Teen orphans looking after youngest sibling, selling noodles to survive

Siblings Jia Hao and Zi Yu preparing wantan noodles at their stall in Jalan Beringin, Taman Melodies in Johor Baru. — THOMAS YONG/The Star

HAVING lost both parents within a year, a pair of teenage siblings are now selling wantan noodles so they can fend for themselves and care for their nine-year-old brother.

Yap Jia Hao, 19, said his entire family contracted Covid-19 in September last year.

His father died at the hospital later that month.

In May, the grieving siblings suffered another loss when their mother died of heart complications.

This forced Jia Hao and his 17-year-old sister Zi Yu to start selling wantan mee at a coffeeshop in Jalan Beringin, Taman Melodies, Johor Baru.

“Our late parents were wantan mee hawkers in Taman Century.

“I used to help them out at their stall.

“I cook the dish while my sister serves the customers,” said Jia Hao when interviewed at the stall.

He is also grateful that some of his parents’ loyal customers continue to support his stall.

A typical day for the siblings starts at 5am.

They prepare the ingredients and also get their younger brother ready for school.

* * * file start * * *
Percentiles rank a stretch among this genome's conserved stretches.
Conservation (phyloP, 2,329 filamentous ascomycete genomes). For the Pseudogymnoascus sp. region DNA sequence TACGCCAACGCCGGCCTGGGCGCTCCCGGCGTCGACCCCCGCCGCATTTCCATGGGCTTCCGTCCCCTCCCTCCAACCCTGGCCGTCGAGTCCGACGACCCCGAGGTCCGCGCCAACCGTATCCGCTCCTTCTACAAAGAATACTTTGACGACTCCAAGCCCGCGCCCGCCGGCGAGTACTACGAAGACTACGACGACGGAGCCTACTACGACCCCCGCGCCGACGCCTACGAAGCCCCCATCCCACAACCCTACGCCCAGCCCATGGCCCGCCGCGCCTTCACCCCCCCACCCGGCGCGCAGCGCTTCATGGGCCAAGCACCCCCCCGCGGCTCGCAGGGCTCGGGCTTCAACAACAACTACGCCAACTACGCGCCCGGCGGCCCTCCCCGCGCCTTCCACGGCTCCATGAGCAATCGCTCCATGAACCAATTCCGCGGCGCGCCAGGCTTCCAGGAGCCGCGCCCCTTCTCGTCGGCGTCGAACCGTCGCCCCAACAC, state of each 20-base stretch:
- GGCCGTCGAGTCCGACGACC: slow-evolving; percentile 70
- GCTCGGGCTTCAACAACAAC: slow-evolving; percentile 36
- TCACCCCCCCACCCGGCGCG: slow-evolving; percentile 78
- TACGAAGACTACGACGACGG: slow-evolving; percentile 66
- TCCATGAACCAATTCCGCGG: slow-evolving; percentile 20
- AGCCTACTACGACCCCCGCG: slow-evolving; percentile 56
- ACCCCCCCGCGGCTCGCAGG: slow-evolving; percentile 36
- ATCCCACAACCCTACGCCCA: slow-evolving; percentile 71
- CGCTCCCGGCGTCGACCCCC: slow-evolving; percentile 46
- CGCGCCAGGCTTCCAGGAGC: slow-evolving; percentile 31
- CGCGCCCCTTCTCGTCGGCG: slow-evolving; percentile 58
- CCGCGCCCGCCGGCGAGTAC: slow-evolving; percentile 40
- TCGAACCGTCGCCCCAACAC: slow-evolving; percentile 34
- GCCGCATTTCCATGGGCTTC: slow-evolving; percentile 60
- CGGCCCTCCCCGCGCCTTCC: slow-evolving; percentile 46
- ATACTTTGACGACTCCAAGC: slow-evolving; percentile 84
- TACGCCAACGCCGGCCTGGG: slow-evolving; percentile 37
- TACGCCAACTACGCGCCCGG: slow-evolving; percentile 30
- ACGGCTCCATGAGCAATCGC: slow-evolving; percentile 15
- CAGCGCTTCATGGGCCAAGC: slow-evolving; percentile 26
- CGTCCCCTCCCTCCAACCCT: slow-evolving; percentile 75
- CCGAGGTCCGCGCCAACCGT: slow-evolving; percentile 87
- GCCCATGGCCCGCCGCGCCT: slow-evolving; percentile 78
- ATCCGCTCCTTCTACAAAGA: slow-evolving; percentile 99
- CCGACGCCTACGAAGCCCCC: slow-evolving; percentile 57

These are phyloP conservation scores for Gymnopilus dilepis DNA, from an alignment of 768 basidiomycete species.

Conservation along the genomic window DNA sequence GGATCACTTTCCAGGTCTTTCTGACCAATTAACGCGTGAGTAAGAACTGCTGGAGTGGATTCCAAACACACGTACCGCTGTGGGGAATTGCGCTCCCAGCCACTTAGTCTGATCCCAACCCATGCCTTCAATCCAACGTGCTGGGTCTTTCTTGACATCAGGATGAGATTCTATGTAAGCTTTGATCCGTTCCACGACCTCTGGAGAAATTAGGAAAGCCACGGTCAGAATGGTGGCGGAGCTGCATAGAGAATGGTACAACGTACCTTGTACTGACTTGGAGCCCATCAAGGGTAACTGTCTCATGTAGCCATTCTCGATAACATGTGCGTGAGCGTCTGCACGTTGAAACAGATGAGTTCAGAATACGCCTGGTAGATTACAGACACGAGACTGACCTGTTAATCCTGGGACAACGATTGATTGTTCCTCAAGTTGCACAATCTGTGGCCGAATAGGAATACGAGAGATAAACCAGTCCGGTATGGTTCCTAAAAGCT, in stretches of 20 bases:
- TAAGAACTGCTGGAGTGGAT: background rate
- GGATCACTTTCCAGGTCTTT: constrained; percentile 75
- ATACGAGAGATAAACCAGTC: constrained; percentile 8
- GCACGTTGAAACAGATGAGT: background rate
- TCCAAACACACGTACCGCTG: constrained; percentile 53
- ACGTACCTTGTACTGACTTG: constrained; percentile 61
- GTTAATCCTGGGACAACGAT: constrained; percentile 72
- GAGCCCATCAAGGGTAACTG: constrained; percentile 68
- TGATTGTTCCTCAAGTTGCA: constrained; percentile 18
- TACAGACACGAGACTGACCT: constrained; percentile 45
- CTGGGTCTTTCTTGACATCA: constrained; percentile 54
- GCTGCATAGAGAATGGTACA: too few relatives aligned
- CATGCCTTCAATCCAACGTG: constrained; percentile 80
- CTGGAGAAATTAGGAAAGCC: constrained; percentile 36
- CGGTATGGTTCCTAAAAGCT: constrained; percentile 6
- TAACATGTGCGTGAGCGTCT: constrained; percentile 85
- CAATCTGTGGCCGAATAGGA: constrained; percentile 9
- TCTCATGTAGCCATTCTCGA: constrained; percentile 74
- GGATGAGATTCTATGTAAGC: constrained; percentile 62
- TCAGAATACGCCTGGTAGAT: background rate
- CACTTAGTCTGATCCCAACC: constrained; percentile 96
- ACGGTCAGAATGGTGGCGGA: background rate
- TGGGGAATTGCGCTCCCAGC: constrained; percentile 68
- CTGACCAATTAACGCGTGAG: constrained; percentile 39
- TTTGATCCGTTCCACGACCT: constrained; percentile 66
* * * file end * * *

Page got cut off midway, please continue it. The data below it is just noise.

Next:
“It is quite tiring as we have to head out early from our home in Taman Daya to open the stall by 7.30am.

“After wrapping up the day’s operation at 2.30pm, we will go home and continue preparing our ingredients such as the meat filling for the wantan,” he said.

They usually opt for ehailing rides to get around as they do not have a car.

Jia Hao has just obtained a driver’s licence but has no plans to buy a car just yet.

“A kind-hearted customer offered to let me use his car and after some consideration, I am going to accept as it will help us save money.

“I usually spend RM30 to RM40 daily on transport alone,” he added.

While he managed to complete Form Five last year, he said Zi Yu dropped out of school to help him at the stall.

The siblings can sell up to 100 bowls of noodles on a good day.

“We have no plans for the future right now as our priority is to survive and ensure that our brother, who is in Year Three, can continue his studies,” said Jia Hao.

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